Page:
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A Campaign to Abolish the Puzzle Piece?

25 Sep

I was sent an interesting tweet yesterday: “Don’t like the autism puzzle piece [my Twitter avatar], but you seem cool so I’m following you.” I was intrigued. Who was this Corina Becker, and why was her Twitter picture a puzzle piece with a bright red no-symbol slashing through it?

Some research revealed she is an individual on the spectrum who writes several blogs and who feels strongly about this issue. Passion demands attention, so I “tweeted” with her, and here was Ms. Becker’s response: “It’s [be]cause the puzzle implies that there are pieces missing, or that we’re broken and need fixing. That if the right pieces are found, we’d become ‘normal’ or become human.”

To be honest, I adopted the puzzle piece for visibility, for easy identification about my niche. I even headed this blog with an “artsy” puzzle-piece motif. Well, you can probably see that one artsy motif has been replaced with another: the spectrum.

The spectrum is hard to visualize, to capture, to depict. I struggled with a visual for “it” and found myself “stuck” with a literal interpretation. But, isn’t that the point? That very vastness is what makes the spectrum untenable. That vastness assumes uniqueness and solidarity at once.

When I pulled out a few pieces of that puzzle, literally and figuratively, I did isolate people, those people I love and respect so dearly. I apologize. The spectrum embraces what I really want to discuss, disseminate, and embrace. The spectrum means that others don’t “suffer” from a “plight”. We simply co-exist. It is up to all of us as to how well we do that.

Thank you, Corina Becker.

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5 responses to “A Campaign to Abolish the Puzzle Piece?

  1. Corina Becker

    September 25, 2010 at 4:38 PM

    You’re welcome.

     
  2. Maria

    September 26, 2010 at 5:43 AM

    I guess I look at it differently. I have a son who has autism and he and I look at the puzzle piece as just a symbol. I doesn’t mean he is broken and needs to be fixed. He is who he is and we are trying to put the pieces together to help him. It means to us finding answers and ways to help deal with his autism. It also mean finding truth in why or what causes autism. It also means giving people information on autism and how it has affect my son so that they have a full picture or complete puzzle of who he is and how special he is. There are so many people with so many different views that I don’t think one is right and one is wrong.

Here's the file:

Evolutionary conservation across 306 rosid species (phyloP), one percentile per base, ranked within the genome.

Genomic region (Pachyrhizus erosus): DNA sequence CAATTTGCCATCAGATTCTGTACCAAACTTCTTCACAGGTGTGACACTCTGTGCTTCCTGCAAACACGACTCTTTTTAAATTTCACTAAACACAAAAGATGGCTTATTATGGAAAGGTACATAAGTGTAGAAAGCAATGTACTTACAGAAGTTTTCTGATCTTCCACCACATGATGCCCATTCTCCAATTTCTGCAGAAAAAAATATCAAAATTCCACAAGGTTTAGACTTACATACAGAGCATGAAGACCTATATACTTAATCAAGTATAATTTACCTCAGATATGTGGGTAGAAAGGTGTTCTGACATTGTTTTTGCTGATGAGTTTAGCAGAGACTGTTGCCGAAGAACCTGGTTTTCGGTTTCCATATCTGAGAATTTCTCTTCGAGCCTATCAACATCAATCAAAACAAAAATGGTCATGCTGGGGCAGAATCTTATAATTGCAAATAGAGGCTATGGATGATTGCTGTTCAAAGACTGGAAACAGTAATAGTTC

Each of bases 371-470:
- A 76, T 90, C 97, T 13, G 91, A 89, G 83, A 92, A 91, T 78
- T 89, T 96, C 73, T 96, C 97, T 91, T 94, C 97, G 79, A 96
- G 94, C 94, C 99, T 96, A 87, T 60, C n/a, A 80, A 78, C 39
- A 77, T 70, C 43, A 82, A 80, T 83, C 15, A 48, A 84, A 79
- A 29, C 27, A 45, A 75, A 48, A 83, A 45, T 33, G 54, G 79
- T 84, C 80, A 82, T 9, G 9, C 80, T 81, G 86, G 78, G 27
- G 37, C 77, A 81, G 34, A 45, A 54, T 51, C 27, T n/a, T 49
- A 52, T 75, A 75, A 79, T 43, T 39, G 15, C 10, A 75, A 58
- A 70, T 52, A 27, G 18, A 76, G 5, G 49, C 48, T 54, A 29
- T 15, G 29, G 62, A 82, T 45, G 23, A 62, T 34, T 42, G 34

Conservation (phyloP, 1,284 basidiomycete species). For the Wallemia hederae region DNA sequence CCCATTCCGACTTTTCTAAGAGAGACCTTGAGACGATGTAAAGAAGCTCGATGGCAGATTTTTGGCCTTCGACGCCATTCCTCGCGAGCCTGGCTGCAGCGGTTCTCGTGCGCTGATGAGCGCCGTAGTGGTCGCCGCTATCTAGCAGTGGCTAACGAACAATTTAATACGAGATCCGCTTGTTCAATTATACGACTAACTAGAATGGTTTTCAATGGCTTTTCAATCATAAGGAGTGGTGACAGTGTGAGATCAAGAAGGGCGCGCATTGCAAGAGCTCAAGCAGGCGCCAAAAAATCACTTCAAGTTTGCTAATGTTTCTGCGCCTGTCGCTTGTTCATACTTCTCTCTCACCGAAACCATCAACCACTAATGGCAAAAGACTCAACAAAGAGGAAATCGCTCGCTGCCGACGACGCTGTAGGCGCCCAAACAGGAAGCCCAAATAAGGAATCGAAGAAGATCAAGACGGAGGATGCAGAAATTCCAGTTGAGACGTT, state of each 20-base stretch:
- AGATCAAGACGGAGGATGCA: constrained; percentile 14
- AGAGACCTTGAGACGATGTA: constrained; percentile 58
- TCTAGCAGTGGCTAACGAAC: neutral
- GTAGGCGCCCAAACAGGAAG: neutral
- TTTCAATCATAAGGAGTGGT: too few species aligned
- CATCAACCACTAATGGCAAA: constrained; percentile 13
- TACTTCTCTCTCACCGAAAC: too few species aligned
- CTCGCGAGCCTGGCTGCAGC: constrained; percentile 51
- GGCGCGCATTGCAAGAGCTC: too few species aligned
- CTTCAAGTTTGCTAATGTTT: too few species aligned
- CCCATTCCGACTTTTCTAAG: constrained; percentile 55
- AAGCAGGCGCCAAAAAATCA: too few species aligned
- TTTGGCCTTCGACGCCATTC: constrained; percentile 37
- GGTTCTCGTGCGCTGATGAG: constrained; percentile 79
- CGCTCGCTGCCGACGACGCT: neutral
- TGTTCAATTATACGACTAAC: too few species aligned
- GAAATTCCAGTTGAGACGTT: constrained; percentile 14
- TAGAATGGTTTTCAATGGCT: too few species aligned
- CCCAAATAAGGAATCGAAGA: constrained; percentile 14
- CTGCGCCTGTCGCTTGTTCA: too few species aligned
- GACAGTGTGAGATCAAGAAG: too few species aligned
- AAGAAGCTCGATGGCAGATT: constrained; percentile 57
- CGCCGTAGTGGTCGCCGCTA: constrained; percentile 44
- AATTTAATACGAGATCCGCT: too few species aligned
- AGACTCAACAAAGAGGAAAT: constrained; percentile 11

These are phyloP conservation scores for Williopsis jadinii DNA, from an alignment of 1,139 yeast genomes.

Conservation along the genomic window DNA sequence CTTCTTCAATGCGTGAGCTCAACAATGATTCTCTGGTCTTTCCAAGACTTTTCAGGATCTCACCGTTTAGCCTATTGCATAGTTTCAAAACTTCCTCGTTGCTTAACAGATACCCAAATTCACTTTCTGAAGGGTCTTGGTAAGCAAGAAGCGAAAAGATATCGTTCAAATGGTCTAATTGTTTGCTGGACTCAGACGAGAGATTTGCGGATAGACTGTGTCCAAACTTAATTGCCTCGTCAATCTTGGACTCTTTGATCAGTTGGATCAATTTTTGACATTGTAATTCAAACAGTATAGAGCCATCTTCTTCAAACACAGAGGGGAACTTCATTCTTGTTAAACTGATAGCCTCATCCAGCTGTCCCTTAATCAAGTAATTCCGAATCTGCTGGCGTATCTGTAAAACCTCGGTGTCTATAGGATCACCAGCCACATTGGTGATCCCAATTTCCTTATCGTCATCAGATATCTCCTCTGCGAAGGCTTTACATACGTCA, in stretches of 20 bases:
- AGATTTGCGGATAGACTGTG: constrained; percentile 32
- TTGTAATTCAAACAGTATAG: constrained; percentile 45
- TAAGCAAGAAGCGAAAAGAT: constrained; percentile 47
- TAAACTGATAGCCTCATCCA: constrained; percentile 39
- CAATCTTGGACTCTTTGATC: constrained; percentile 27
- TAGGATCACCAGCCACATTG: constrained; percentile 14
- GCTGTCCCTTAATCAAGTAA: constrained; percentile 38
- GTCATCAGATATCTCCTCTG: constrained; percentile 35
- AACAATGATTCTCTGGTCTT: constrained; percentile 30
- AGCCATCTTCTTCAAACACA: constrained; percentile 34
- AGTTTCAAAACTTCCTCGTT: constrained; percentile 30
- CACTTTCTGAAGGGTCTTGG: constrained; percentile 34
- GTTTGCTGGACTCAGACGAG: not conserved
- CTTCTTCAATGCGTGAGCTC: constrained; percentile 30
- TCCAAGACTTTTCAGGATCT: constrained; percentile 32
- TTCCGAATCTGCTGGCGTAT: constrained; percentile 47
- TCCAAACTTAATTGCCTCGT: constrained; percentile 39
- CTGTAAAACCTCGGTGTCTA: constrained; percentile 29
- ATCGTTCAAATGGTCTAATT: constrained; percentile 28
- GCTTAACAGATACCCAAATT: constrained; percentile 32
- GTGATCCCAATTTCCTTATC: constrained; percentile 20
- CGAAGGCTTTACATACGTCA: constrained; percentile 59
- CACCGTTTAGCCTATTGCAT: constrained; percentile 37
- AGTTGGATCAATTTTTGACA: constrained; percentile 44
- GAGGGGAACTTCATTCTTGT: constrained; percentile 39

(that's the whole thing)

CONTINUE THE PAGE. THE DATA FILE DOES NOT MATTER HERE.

• jholverstott

      September 26, 2010 at 6:30 PM

      I completely agree. I have completed a significant amount of research to find the reasons why the puzzle piece was adopted. I haven’t found one answer. But, I do know that the spectrum is something I can support.

       
  3. Annie

    November 22, 2011 at 6:00 PM

    This was interesting! I’m about to be diagnosed with Asperger’s (just waiting for the final letter!), and ever since I started reading about the different kinds of autism last winter, I’ve felt drawn to the puzzle piece as a symbol, never seeing it as something that’s missing from us (it still doesn’t make sense to me). Instead, I’ve seen it as a symbol of all the people who have some sort of ASD and who, like puzzle pieces, are different, but still the same.
    I’ve also seen it as a symbol of our difference – we’re sort of oddly shaped, while the NTs are square, without any of them being inferior to the other.

    When that’s said, I’ve seen some websites selling autism themed merchandise (like T shirts with “Proud mother of a special child” or “I have autism. Ask me about it!” printed on them) stating that “some day, we’ll find the missing piece and solve the puzzle”. This might be due to me not being a native English speaker (I apologise for misspellings and unclear language that may be present in this comment!), but I’ve never interpreted this as a matter of fixing or curing, but rather a matter of understanding. That the missing piece is what can tell people *why* their child has an ASD. That it is what makes us so hard to understand for NTs.

    When I look at an unfinnished puzzle, I don’t see it as less of a puzzle or an inferior puzzle. I just see that there are holes where I assume there should be a building, a tree or a fish. When I find the missing pieces, I’m happy to see everything clearly, but it’s still not a smooth, printed poster. It’s uneven, has a funny texture. It’s beautiful and impressive in it’s own way, just like a person with ASD, and no piece can make it all smooth like a NT. The only thing the piece can do, is make the beauty and logic of it apparent to everyone.

    With that being said, I do understand that parents who have a son or daughter who’s living in a different world, who they’re unable to reach, who’s unable to cope in the real world, may want a cure or treatment. Not because their kids are inferior as they are, but because the child would have an easier time being a little more like everybody else.

     
  4. Vickie Amazon Sharp

    December 15, 2011 at 8:17 PM

    I like the idea of the puzzle piece not because it implies something is missing, but because it implies that the whole picture is there, you just have to have the perspective and patience to look at all the pieces you have in the right order to be able to appreciate and understand the big picture. I’ve never considered my child to have ANYTHING missing. Simply that I haven’t completely figured out his puzzle, which is my problem, not his!

     

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